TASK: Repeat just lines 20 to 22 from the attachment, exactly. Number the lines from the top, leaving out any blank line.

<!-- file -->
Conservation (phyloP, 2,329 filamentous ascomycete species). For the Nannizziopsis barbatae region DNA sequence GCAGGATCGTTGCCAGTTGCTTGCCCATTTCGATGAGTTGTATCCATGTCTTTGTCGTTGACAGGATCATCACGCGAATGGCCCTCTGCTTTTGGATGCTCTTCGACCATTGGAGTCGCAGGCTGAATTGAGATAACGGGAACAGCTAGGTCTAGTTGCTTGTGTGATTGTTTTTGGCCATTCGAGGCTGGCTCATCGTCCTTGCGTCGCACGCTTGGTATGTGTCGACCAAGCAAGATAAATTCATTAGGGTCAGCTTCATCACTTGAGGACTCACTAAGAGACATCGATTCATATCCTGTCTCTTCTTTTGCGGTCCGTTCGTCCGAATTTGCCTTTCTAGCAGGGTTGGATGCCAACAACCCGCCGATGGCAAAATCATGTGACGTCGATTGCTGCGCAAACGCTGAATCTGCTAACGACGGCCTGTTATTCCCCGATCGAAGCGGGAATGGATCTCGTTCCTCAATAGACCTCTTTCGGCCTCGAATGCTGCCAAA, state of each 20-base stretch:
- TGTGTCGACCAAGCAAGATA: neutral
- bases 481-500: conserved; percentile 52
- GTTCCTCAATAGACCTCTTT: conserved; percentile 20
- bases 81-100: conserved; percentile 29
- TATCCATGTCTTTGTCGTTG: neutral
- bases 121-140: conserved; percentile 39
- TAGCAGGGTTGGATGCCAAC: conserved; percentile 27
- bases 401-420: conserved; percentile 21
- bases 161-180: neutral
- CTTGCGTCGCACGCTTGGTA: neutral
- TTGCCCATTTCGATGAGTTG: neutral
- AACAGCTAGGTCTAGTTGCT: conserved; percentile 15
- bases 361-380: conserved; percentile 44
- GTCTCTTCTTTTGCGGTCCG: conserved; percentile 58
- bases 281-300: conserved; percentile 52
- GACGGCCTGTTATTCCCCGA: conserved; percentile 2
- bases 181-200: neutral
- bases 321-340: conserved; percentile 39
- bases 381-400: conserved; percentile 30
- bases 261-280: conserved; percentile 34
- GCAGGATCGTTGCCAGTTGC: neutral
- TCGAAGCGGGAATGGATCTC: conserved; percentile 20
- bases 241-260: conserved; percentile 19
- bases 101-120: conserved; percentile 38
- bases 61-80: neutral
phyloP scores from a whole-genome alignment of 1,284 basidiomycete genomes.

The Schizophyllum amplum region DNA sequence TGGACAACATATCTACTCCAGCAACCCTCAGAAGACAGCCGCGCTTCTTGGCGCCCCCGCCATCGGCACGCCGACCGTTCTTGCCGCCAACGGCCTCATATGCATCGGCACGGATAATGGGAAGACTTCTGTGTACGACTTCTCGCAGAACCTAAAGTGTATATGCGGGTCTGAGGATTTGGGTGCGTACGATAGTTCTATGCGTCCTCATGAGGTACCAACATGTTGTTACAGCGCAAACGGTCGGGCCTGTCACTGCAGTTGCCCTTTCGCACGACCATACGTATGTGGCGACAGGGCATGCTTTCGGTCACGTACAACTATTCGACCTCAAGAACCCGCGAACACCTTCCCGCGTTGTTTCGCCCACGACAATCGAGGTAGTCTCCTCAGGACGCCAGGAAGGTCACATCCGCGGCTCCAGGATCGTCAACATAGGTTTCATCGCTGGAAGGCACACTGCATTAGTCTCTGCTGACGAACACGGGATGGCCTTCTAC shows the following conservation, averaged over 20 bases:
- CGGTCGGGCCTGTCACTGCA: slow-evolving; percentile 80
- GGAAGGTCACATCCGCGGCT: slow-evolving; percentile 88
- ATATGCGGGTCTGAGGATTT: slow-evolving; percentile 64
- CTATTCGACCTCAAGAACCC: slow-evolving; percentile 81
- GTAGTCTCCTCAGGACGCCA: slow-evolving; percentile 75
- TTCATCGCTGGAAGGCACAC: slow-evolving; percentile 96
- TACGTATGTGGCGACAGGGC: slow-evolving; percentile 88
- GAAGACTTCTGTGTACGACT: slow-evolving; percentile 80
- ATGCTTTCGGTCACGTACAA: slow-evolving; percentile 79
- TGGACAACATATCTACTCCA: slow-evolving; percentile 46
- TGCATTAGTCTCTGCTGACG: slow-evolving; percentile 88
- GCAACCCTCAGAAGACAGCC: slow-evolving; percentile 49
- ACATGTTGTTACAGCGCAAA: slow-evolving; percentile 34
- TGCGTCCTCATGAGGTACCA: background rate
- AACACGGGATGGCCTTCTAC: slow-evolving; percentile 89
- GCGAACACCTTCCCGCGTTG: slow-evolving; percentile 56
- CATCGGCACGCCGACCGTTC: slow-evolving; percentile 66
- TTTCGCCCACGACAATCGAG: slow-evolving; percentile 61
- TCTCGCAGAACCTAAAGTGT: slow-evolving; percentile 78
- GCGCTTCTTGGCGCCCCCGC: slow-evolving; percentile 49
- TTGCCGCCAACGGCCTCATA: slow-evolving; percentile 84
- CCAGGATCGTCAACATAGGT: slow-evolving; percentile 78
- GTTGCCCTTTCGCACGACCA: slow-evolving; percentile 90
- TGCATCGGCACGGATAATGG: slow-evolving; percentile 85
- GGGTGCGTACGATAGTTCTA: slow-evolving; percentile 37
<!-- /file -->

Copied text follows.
- bases 381-400: conserved; percentile 30
- bases 261-280: conserved; percentile 34
- GCAGGATCGTTGCCAGTTGC: neutral